Avoid 6 Health Woes That Ruin a Date
Experts offer tips on preventing embarrassing problems that can derail a promising relationship.
You've landed the date of your dreams. Now what? You've got to do more than primp to avoid being branded a one-date dud. You also must squelch those potential date "bombs" -- minor, but embarrassing, health problems. From bad breath to allergiesallergies, here's a look at the worst offenders and how you can ensure they won't make your date ditch you.
There's nothing like dragon breath to scare off a first date. Ninety percent of the time, the culprit is thriving right on the surface of your tongue, says Richard Price, DDS, consumer advisor for the American Dental Association. "The dirtier your mouth, the more places there are for bacteria to hide," he says.
But having a clean mouth doesn't necessarily preclude you from bad breath. "Even in the healthiest of mouths, you can still suffer from it," Price tells WebMD. The combination of lingering bacteria on the tongue, when "caught" in the sticky mucus we produce -- up to two quarts per day -- is prime fodder for bad breath. "The bacteria get covered with mucus, expelling by-products when you breathe," Price explains.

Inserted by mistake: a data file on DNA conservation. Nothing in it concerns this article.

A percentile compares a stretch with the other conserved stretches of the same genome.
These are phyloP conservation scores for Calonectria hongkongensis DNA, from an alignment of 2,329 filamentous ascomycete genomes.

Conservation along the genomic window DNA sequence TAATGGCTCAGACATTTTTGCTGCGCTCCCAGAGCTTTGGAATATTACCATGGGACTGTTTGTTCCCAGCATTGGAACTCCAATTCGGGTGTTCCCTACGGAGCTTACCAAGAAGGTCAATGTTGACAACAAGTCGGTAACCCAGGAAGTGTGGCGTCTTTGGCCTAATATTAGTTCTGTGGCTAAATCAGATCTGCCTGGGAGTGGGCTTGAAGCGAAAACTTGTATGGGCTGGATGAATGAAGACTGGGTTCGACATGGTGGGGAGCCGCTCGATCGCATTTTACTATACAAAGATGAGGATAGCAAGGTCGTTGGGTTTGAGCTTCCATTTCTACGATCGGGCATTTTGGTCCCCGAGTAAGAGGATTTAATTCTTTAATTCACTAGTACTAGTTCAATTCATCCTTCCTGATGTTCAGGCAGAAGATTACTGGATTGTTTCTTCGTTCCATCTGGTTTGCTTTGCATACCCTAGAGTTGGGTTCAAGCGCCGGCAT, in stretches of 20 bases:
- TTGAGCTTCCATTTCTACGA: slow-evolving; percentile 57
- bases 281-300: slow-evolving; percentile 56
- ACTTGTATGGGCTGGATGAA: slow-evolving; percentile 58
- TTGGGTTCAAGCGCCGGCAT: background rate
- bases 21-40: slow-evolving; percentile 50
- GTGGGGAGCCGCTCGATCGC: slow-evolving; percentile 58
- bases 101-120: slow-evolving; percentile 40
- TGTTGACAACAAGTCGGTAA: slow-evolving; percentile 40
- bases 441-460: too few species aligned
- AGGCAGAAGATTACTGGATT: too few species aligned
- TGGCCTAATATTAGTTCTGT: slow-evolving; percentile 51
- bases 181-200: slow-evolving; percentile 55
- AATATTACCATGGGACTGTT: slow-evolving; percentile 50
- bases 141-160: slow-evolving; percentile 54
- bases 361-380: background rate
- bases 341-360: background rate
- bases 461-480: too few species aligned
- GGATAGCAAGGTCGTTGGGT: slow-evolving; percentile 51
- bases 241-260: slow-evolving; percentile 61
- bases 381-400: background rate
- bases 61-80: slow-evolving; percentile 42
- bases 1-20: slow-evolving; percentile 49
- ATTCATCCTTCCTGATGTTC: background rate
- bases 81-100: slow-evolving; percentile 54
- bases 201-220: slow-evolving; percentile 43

So how do you fight bad breath? "You've got to physically remove the offending organism," Price says.
One effective, low-tech way is to scrape the mouth with a toothbrush or tongue scraper, a piece of metal that Price likens to an Emory board. "In some countries, tongue scraping is considered part of everyday hygiene," Price tells WebMD.
He also recommends using toothpaste that contains an antibacterial agent, such as chlorine dioxide.
Flossing regularly to remove old food lodged between teeth is another must. It doesn't smell good in the Dumpster; nor does it smell good in your mouth.
Maintaining an adequate amount of moisture in the mouth also helps. Price suggests using a humidifier in the winter, drinking adequate amounts of water throughout the day, or munching on an apple, a solution he calls "better than a Bianca blast." The less moisture in the mouth, Price explains, the more bad-smelling vapors the bacteria release into the mouth.
Also, consider what you put in your mouth. "If it smells going in, it's probably going to smell going out," Price says. Prime offenders include garlic, tobacco, and onions.